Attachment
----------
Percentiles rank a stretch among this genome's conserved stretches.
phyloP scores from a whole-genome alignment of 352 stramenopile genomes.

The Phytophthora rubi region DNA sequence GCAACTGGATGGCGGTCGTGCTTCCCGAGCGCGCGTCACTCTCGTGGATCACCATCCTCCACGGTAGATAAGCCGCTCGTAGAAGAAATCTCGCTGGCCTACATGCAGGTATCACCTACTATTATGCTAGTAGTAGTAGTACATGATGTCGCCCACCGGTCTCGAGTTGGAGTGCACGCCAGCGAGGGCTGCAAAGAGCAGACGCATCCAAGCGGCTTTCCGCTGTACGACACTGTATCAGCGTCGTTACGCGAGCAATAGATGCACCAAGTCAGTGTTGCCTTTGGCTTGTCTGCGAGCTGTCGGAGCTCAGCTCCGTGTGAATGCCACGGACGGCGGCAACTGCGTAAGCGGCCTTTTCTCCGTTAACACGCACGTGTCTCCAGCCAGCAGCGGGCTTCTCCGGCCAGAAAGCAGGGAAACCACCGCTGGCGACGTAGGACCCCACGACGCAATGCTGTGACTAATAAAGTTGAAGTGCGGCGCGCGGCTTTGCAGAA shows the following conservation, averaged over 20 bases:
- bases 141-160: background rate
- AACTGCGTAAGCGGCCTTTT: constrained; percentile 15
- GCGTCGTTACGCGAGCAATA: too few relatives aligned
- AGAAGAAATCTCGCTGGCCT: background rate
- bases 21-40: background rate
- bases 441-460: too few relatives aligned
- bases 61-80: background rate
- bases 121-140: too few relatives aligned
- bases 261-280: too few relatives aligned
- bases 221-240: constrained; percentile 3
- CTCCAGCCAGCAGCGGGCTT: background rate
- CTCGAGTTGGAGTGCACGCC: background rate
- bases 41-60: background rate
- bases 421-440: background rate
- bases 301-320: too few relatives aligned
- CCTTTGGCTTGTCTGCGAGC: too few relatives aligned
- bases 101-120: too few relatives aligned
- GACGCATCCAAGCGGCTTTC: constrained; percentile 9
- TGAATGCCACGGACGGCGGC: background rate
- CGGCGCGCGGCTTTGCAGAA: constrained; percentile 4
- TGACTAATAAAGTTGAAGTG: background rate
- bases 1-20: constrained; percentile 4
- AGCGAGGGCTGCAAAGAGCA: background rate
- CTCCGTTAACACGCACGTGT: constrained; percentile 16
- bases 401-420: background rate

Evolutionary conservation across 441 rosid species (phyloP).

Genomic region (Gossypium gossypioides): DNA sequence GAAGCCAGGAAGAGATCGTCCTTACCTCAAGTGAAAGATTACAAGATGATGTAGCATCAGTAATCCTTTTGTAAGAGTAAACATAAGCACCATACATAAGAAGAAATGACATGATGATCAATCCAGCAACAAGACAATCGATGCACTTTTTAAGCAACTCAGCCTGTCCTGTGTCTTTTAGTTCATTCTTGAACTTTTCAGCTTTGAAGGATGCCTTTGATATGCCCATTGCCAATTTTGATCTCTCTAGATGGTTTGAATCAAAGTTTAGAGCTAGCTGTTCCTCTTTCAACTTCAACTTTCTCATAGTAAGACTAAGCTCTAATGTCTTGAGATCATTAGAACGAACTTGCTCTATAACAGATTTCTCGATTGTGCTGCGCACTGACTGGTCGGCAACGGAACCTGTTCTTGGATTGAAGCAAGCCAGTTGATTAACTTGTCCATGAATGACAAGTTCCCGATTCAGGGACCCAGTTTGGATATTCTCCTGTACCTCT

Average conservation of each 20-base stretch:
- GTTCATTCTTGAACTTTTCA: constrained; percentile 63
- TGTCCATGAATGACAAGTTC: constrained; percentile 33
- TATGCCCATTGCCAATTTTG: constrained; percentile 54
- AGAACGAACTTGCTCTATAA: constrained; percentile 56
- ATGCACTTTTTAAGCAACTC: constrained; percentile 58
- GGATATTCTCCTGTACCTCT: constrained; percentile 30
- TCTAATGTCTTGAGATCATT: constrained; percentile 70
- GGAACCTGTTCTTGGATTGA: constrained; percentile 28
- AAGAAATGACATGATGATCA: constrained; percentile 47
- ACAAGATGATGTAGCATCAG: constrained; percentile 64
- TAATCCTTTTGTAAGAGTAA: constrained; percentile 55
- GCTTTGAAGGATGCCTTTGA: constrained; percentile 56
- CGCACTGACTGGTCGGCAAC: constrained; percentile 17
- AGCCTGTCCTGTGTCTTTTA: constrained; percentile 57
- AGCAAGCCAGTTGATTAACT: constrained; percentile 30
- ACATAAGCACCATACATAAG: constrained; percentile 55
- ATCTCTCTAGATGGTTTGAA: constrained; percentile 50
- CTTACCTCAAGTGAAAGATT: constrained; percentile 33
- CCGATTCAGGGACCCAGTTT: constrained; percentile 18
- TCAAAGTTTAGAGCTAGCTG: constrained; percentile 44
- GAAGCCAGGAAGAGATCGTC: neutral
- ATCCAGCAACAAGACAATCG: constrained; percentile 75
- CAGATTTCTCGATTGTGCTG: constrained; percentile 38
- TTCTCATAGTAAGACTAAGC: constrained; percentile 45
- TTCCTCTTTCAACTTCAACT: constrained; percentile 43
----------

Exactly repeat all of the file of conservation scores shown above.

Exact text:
Percentiles rank a stretch among this genome's conserved stretches.
phyloP scores from a whole-genome alignment of 352 stramenopile genomes.

The Phytophthora rubi region DNA sequence GCAACTGGATGGCGGTCGTGCTTCCCGAGCGCGCGTCACTCTCGTGGATCACCATCCTCCACGGTAGATAAGCCGCTCGTAGAAGAAATCTCGCTGGCCTACATGCAGGTATCACCTACTATTATGCTAGTAGTAGTAGTACATGATGTCGCCCACCGGTCTCGAGTTGGAGTGCACGCCAGCGAGGGCTGCAAAGAGCAGACGCATCCAAGCGGCTTTCCGCTGTACGACACTGTATCAGCGTCGTTACGCGAGCAATAGATGCACCAAGTCAGTGTTGCCTTTGGCTTGTCTGCGAGCTGTCGGAGCTCAGCTCCGTGTGAATGCCACGGACGGCGGCAACTGCGTAAGCGGCCTTTTCTCCGTTAACACGCACGTGTCTCCAGCCAGCAGCGGGCTTCTCCGGCCAGAAAGCAGGGAAACCACCGCTGGCGACGTAGGACCCCACGACGCAATGCTGTGACTAATAAAGTTGAAGTGCGGCGCGCGGCTTTGCAGAA shows the following conservation, averaged over 20 bases:
- bases 141-160: background rate
- AACTGCGTAAGCGGCCTTTT: constrained; percentile 15
- GCGTCGTTACGCGAGCAATA: too few relatives aligned
- AGAAGAAATCTCGCTGGCCT: background rate
- bases 21-40: background rate
- bases 441-460: too few relatives aligned
- bases 61-80: background rate
- bases 121-140: too few relatives aligned
- bases 261-280: too few relatives aligned
- bases 221-240: constrained; percentile 3
- CTCCAGCCAGCAGCGGGCTT: background rate
- CTCGAGTTGGAGTGCACGCC: background rate
- bases 41-60: background rate
- bases 421-440: background rate
- bases 301-320: too few relatives aligned
- CCTTTGGCTTGTCTGCGAGC: too few relatives aligned
- bases 101-120: too few relatives aligned
- GACGCATCCAAGCGGCTTTC: constrained; percentile 9
- TGAATGCCACGGACGGCGGC: background rate
- CGGCGCGCGGCTTTGCAGAA: constrained; percentile 4
- TGACTAATAAAGTTGAAGTG: background rate
- bases 1-20: constrained; percentile 4
- AGCGAGGGCTGCAAAGAGCA: background rate
- CTCCGTTAACACGCACGTGT: constrained; percentile 16
- bases 401-420: background rate

Evolutionary conservation across 441 rosid species (phyloP).

Genomic region (Gossypium gossypioides): DNA sequence GAAGCCAGGAAGAGATCGTCCTTACCTCAAGTGAAAGATTACAAGATGATGTAGCATCAGTAATCCTTTTGTAAGAGTAAACATAAGCACCATACATAAGAAGAAATGACATGATGATCAATCCAGCAACAAGACAATCGATGCACTTTTTAAGCAACTCAGCCTGTCCTGTGTCTTTTAGTTCATTCTTGAACTTTTCAGCTTTGAAGGATGCCTTTGATATGCCCATTGCCAATTTTGATCTCTCTAGATGGTTTGAATCAAAGTTTAGAGCTAGCTGTTCCTCTTTCAACTTCAACTTTCTCATAGTAAGACTAAGCTCTAATGTCTTGAGATCATTAGAACGAACTTGCTCTATAACAGATTTCTCGATTGTGCTGCGCACTGACTGGTCGGCAACGGAACCTGTTCTTGGATTGAAGCAAGCCAGTTGATTAACTTGTCCATGAATGACAAGTTCCCGATTCAGGGACCCAGTTTGGATATTCTCCTGTACCTCT

Average conservation of each 20-base stretch:
- GTTCATTCTTGAACTTTTCA: constrained; percentile 63
- TGTCCATGAATGACAAGTTC: constrained; percentile 33
- TATGCCCATTGCCAATTTTG: constrained; percentile 54
- AGAACGAACTTGCTCTATAA: constrained; percentile 56
- ATGCACTTTTTAAGCAACTC: constrained; percentile 58
- GGATATTCTCCTGTACCTCT: constrained; percentile 30
- TCTAATGTCTTGAGATCATT: constrained; percentile 70
- GGAACCTGTTCTTGGATTGA: constrained; percentile 28
- AAGAAATGACATGATGATCA: constrained; percentile 47
- ACAAGATGATGTAGCATCAG: constrained; percentile 64
- TAATCCTTTTGTAAGAGTAA: constrained; percentile 55
- GCTTTGAAGGATGCCTTTGA: constrained; percentile 56
- CGCACTGACTGGTCGGCAAC: constrained; percentile 17
- AGCCTGTCCTGTGTCTTTTA: constrained; percentile 57
- AGCAAGCCAGTTGATTAACT: constrained; percentile 30
- ACATAAGCACCATACATAAG: constrained; percentile 55
- ATCTCTCTAGATGGTTTGAA: constrained; percentile 50
- CTTACCTCAAGTGAAAGATT: constrained; percentile 33
- CCGATTCAGGGACCCAGTTT: constrained; percentile 18
- TCAAAGTTTAGAGCTAGCTG: constrained; percentile 44
- GAAGCCAGGAAGAGATCGTC: neutral
- ATCCAGCAACAAGACAATCG: constrained; percentile 75
- CAGATTTCTCGATTGTGCTG: constrained; percentile 38
- TTCTCATAGTAAGACTAAGC: constrained; percentile 45
- TTCCTCTTTCAACTTCAACT: constrained; percentile 43